The harsh winter in Niigata, Japan brings heavy snow, which can pose problems for residents — particularly the elderly — who are faced with the laborious task of clearing it from driveways and entrances. To the rescue comes Yuki-taro, an autonomous snowplow robot developed by a team of researchers from five Niigata-area organizations.
The friendly-looking Yuki-taro measures 160 x 95 x 75 cm (63 x 37 x 30 in.) and weighs 400 kg (880 lbs). Armed with GPS and a pair of video cameras embedded in its eyes, the self-guided robot seeks out snow and gobbles it up into its large mouth. Yuki-taro’s insides consist of a system that compresses the snow into hard blocks measuring 60 x 30 x 15 cm (24 x 12 x 6 in.), which Yuki-taro expels from its rear end. The blocks can then be stacked and stored until summer, when they can be used as an alternative source of refrigeration or cooling.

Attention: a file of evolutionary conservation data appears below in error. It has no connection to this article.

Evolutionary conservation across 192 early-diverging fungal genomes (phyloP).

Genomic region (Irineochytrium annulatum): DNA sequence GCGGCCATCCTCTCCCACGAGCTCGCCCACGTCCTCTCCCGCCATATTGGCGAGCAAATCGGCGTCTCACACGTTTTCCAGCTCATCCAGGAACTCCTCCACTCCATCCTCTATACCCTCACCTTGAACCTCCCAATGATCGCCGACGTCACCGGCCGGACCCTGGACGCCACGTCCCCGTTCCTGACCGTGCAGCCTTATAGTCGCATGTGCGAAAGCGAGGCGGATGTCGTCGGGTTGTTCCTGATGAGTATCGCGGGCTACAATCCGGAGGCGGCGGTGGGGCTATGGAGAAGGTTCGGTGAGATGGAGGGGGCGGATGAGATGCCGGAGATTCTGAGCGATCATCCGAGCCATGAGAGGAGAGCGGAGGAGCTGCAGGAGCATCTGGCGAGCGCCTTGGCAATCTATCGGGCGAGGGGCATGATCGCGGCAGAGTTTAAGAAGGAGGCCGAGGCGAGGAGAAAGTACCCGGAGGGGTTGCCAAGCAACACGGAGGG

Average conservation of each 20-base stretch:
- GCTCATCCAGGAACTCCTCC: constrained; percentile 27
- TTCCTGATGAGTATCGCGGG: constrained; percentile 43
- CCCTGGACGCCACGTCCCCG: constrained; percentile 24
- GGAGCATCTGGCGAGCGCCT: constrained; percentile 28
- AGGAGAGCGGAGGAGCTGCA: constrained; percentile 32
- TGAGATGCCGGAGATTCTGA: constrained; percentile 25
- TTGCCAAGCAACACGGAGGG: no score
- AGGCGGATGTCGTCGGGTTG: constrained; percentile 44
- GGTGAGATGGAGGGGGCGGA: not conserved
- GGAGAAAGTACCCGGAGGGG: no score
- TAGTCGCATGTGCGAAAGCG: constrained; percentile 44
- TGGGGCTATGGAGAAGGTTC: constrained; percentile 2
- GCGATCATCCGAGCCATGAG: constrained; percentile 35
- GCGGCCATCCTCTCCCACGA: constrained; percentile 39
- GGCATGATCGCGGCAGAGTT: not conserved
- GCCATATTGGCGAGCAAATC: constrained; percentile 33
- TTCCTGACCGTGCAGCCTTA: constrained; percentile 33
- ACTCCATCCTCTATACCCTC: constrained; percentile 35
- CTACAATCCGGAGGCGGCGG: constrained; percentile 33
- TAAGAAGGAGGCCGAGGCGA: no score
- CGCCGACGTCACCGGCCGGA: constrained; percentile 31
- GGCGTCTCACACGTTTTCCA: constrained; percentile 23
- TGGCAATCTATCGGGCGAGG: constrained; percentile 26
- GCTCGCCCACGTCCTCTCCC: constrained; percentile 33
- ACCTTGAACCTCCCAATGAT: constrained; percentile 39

Yuki-taro is the result of nearly seven years of work by researchers from the Niigata Industrial Creation Organization (NICO), Research and Development, Inc. (RDI), Niigata Institute of Technology, Yamagata University and the Industrial Research Institute of Niigata Prefecture (IRI), who set out to design an environmentally-friendly robot that can operate by itself and support the elderly. In 2006, Yuki-taro received a Good Design Award in the small-to-medium sized enterprise category.
Researchers continue to work on reducing Yuki-taro’s size, weight and cost, and they hope to make it commercially available in five years at a price of less than 1 million yen ($8,300). It is unclear whether or not the researchers intend to further enhance the robot’s “cute” factor, but they might ought to consider attaching a pair of pointy ears. O-negai!